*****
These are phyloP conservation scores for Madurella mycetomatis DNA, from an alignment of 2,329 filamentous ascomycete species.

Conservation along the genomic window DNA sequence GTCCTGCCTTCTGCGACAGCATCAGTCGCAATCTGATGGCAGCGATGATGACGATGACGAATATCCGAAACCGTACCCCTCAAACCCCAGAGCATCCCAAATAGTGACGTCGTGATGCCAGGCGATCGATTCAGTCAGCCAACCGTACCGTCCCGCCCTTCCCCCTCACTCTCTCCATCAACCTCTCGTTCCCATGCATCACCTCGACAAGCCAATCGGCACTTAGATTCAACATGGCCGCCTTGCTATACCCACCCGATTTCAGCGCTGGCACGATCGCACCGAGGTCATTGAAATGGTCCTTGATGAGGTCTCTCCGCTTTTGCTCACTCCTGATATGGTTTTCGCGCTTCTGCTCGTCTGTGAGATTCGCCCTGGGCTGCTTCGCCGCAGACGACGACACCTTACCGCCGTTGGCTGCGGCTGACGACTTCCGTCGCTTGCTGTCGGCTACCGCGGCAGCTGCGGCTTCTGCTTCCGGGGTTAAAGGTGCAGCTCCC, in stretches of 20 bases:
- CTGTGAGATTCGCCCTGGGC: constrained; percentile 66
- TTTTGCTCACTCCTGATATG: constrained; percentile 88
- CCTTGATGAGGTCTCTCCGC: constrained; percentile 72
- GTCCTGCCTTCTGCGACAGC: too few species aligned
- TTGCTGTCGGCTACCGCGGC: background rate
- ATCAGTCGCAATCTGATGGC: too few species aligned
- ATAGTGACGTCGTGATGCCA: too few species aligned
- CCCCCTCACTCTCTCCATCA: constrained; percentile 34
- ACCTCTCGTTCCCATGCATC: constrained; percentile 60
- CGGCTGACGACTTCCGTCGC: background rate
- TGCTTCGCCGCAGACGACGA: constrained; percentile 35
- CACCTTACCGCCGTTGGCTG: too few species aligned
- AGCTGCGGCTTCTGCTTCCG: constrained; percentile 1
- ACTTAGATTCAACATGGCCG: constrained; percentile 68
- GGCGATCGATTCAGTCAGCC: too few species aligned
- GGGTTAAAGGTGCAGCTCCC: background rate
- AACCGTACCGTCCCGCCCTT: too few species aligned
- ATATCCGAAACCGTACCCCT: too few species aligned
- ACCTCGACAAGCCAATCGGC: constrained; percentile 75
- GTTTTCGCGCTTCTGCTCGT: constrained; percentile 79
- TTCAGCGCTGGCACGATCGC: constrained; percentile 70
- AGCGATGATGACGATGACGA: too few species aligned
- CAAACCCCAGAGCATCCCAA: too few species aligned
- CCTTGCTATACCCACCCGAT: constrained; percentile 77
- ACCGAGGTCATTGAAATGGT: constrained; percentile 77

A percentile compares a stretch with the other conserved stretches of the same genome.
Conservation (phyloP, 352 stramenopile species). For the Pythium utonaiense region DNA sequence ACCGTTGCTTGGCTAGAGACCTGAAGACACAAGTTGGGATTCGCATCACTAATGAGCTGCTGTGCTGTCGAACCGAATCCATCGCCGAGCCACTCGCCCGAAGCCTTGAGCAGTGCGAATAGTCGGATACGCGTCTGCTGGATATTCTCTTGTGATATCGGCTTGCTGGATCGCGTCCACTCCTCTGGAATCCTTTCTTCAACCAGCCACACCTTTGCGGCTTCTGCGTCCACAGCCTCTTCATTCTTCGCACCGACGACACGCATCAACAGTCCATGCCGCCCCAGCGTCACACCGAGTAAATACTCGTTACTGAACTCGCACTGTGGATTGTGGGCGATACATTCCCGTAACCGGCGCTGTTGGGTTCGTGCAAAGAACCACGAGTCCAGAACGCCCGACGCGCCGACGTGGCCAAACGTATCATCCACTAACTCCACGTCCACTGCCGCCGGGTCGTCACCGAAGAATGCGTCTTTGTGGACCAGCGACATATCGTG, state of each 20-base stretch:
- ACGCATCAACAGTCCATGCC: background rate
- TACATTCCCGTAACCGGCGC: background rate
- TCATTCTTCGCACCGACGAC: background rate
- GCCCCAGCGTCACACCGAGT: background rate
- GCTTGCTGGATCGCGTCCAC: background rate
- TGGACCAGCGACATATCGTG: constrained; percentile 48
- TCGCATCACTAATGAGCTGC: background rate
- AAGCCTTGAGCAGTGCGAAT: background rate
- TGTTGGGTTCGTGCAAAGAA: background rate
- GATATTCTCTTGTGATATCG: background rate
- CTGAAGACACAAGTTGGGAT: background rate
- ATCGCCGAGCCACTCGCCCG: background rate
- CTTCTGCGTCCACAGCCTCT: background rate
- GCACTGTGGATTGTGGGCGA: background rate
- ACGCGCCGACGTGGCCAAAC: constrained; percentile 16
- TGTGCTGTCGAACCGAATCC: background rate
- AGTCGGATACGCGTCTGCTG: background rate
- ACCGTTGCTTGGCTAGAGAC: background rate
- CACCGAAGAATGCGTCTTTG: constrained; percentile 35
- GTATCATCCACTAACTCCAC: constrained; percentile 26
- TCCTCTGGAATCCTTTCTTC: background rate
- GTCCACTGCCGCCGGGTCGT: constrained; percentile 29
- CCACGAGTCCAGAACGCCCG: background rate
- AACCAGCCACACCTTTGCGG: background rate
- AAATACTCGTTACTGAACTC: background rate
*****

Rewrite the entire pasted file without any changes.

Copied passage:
These are phyloP conservation scores for Madurella mycetomatis DNA, from an alignment of 2,329 filamentous ascomycete species.

Conservation along the genomic window DNA sequence GTCCTGCCTTCTGCGACAGCATCAGTCGCAATCTGATGGCAGCGATGATGACGATGACGAATATCCGAAACCGTACCCCTCAAACCCCAGAGCATCCCAAATAGTGACGTCGTGATGCCAGGCGATCGATTCAGTCAGCCAACCGTACCGTCCCGCCCTTCCCCCTCACTCTCTCCATCAACCTCTCGTTCCCATGCATCACCTCGACAAGCCAATCGGCACTTAGATTCAACATGGCCGCCTTGCTATACCCACCCGATTTCAGCGCTGGCACGATCGCACCGAGGTCATTGAAATGGTCCTTGATGAGGTCTCTCCGCTTTTGCTCACTCCTGATATGGTTTTCGCGCTTCTGCTCGTCTGTGAGATTCGCCCTGGGCTGCTTCGCCGCAGACGACGACACCTTACCGCCGTTGGCTGCGGCTGACGACTTCCGTCGCTTGCTGTCGGCTACCGCGGCAGCTGCGGCTTCTGCTTCCGGGGTTAAAGGTGCAGCTCCC, in stretches of 20 bases:
- CTGTGAGATTCGCCCTGGGC: constrained; percentile 66
- TTTTGCTCACTCCTGATATG: constrained; percentile 88
- CCTTGATGAGGTCTCTCCGC: constrained; percentile 72
- GTCCTGCCTTCTGCGACAGC: too few species aligned
- TTGCTGTCGGCTACCGCGGC: background rate
- ATCAGTCGCAATCTGATGGC: too few species aligned
- ATAGTGACGTCGTGATGCCA: too few species aligned
- CCCCCTCACTCTCTCCATCA: constrained; percentile 34
- ACCTCTCGTTCCCATGCATC: constrained; percentile 60
- CGGCTGACGACTTCCGTCGC: background rate
- TGCTTCGCCGCAGACGACGA: constrained; percentile 35
- CACCTTACCGCCGTTGGCTG: too few species aligned
- AGCTGCGGCTTCTGCTTCCG: constrained; percentile 1
- ACTTAGATTCAACATGGCCG: constrained; percentile 68
- GGCGATCGATTCAGTCAGCC: too few species aligned
- GGGTTAAAGGTGCAGCTCCC: background rate
- AACCGTACCGTCCCGCCCTT: too few species aligned
- ATATCCGAAACCGTACCCCT: too few species aligned
- ACCTCGACAAGCCAATCGGC: constrained; percentile 75
- GTTTTCGCGCTTCTGCTCGT: constrained; percentile 79
- TTCAGCGCTGGCACGATCGC: constrained; percentile 70
- AGCGATGATGACGATGACGA: too few species aligned
- CAAACCCCAGAGCATCCCAA: too few species aligned
- CCTTGCTATACCCACCCGAT: constrained; percentile 77
- ACCGAGGTCATTGAAATGGT: constrained; percentile 77

A percentile compares a stretch with the other conserved stretches of the same genome.
Conservation (phyloP, 352 stramenopile species). For the Pythium utonaiense region DNA sequence ACCGTTGCTTGGCTAGAGACCTGAAGACACAAGTTGGGATTCGCATCACTAATGAGCTGCTGTGCTGTCGAACCGAATCCATCGCCGAGCCACTCGCCCGAAGCCTTGAGCAGTGCGAATAGTCGGATACGCGTCTGCTGGATATTCTCTTGTGATATCGGCTTGCTGGATCGCGTCCACTCCTCTGGAATCCTTTCTTCAACCAGCCACACCTTTGCGGCTTCTGCGTCCACAGCCTCTTCATTCTTCGCACCGACGACACGCATCAACAGTCCATGCCGCCCCAGCGTCACACCGAGTAAATACTCGTTACTGAACTCGCACTGTGGATTGTGGGCGATACATTCCCGTAACCGGCGCTGTTGGGTTCGTGCAAAGAACCACGAGTCCAGAACGCCCGACGCGCCGACGTGGCCAAACGTATCATCCACTAACTCCACGTCCACTGCCGCCGGGTCGTCACCGAAGAATGCGTCTTTGTGGACCAGCGACATATCGTG, state of each 20-base stretch:
- ACGCATCAACAGTCCATGCC: background rate
- TACATTCCCGTAACCGGCGC: background rate
- TCATTCTTCGCACCGACGAC: background rate
- GCCCCAGCGTCACACCGAGT: background rate
- GCTTGCTGGATCGCGTCCAC: background rate
- TGGACCAGCGACATATCGTG: constrained; percentile 48
- TCGCATCACTAATGAGCTGC: background rate
- AAGCCTTGAGCAGTGCGAAT: background rate
- TGTTGGGTTCGTGCAAAGAA: background rate
- GATATTCTCTTGTGATATCG: background rate
- CTGAAGACACAAGTTGGGAT: background rate
- ATCGCCGAGCCACTCGCCCG: background rate
- CTTCTGCGTCCACAGCCTCT: background rate
- GCACTGTGGATTGTGGGCGA: background rate
- ACGCGCCGACGTGGCCAAAC: constrained; percentile 16
- TGTGCTGTCGAACCGAATCC: background rate
- AGTCGGATACGCGTCTGCTG: background rate
- ACCGTTGCTTGGCTAGAGAC: background rate
- CACCGAAGAATGCGTCTTTG: constrained; percentile 35
- GTATCATCCACTAACTCCAC: constrained; percentile 26
- TCCTCTGGAATCCTTTCTTC: background rate
- GTCCACTGCCGCCGGGTCGT: constrained; percentile 29
- CCACGAGTCCAGAACGCCCG: background rate
- AACCAGCCACACCTTTGCGG: background rate
- AAATACTCGTTACTGAACTC: background rate